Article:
Emacs is a powerful and extensible text editor that has been an essential tool for developers and system administrators for decades. In this blog post, we’ll guide you through the process of how to install Emacs on Rocky Linux, a popular Linux distribution that emerged as a community-driven alternative to CentOS.
Table of Contents
- Installing Emacs
- Basic Emacs Usage
- Customizing Emacs
- Useful Emacs Extensions
Before we begin, ensure you have the following:
- A working Rocky Linux installation. If you’re new to Rocky Linux, check out our guides on how to install Python, how to install Nginx, and how to set up an OpenVPN server.
- Familiarity with the command line and basic Linux commands. If you need a refresher, we have a tutorial on how to change the SSH port on Rocky Linux.
How to Emacs on Rocky Linux
To install Emacs on Rocky Linux, follow these simple steps:
- Open your terminal.
- Update your package lists by running:
sudo dnf update
Install Emacs using the following command:
sudo dnf install emacs
Once the installation is complete, you can start Emacs by typing
emacs in the terminal or searching for “Emacs” in your applications menu.
Basic Emacs Usage
Emacs is known for its keyboard shortcuts and extensive customization options. Here are some basic commands to help you get started:
- C-x C-f: Open a file.
- C-x C-s: Save the current file.
- C-x C-c: Exit Emacs.
- C-g: Cancel the current command.
- C-x u or C-_: Undo the last action.
- C-s: Search for text in the current buffer.
- C-x h: Select all text in the current buffer.
Note: In Emacs, “C” stands for the “Control” key, and “M” stands for the “Meta” key (usually the “Alt” key).
For more advanced usage and tips, refer to the official Emacs manual.
One of the main strengths of Emacs is its ability to be customized to suit your preferences. You can customize Emacs by creating an Emacs Lisp (Elisp) configuration file called
init.el in your home directory.
Here’s an example of a basic configuration file:
;; Set the default font size (set-face-attribute 'default nil :height 120) ;; Enable line numbers (global-display-line-numbers-mode t) ;; Set the default theme (load-theme 'tango-dark t)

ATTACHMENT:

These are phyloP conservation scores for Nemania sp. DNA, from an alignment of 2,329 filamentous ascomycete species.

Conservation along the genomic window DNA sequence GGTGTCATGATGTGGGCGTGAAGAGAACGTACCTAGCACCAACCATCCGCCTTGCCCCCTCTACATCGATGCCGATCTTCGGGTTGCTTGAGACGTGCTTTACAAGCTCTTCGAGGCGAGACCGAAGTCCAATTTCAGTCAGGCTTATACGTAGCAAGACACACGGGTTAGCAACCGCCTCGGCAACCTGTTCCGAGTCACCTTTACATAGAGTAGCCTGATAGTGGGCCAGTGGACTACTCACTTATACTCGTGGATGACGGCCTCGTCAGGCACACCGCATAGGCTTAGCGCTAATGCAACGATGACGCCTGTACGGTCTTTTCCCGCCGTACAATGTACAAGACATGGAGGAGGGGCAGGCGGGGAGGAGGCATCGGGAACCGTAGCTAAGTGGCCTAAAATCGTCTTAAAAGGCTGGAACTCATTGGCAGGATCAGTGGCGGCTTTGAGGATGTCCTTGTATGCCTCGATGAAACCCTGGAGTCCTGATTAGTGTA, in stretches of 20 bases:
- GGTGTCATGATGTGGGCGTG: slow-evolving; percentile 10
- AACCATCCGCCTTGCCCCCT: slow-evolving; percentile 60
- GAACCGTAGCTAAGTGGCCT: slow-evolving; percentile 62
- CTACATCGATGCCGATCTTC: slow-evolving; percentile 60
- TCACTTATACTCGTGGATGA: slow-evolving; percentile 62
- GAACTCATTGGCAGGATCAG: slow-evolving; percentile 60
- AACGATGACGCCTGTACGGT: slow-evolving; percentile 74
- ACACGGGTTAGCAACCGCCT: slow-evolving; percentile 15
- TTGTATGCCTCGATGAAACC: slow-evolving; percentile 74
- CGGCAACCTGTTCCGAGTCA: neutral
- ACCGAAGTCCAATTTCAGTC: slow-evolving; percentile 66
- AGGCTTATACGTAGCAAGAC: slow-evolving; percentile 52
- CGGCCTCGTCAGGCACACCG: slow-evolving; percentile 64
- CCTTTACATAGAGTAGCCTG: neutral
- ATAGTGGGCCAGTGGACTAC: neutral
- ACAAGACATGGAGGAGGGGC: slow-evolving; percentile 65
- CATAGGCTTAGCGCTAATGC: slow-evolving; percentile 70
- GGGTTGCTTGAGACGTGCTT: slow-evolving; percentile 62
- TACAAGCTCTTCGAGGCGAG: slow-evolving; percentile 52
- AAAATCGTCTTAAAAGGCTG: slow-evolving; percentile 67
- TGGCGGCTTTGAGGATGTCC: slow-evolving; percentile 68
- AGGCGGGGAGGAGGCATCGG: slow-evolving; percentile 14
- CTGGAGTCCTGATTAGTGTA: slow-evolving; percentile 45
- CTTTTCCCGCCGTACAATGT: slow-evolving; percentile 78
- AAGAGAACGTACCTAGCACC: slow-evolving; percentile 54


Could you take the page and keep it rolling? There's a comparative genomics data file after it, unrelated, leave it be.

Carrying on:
Restart Emacs to see the changes take effect. For more customization ideas, check out the Emacs Wiki.
Useful Emacs Extensions
Emacs has a vast ecosystem of extensions called packages that can enhance your experience. Here are some popular and useful packages to get you started:
- Magit: A powerful Git interface for Emacs that makes managing your Git repositories a breeze.
- Helm: An incremental completion and selection narrowing framework that can improve navigation and file management.
- Projectile: A project interaction library that provides easy navigation and management of project files.
- Org-mode: A versatile tool for note-taking, task management, and project planning that can also be used for literate programming and document authoring.
- Flycheck: A modern on-the-fly syntax checking extension that supports multiple programming languages and linters.
To install packages, you can use the built-in package manager called package.el. First, ensure you have the following lines in your configuration file to enable the package manager and use the MELPA repository:
(require 'package) (add-to-list 'package-archives '("melpa" . "https://melpa.org/packages/") t) (package-initialize)
Then, restart Emacs and use the following commands to interact with the package manager:
- M-x package-refresh-contents: Update the package list.
- M-x package-list-packages: Display the list of available packages.
- M-x package-install <package-name>: Install a package.
Emacs is an incredibly powerful text editor that can be customized and extended to suit your needs. By following this guide, you should now have a solid foundation for using Emacs on your Rocky Linux system.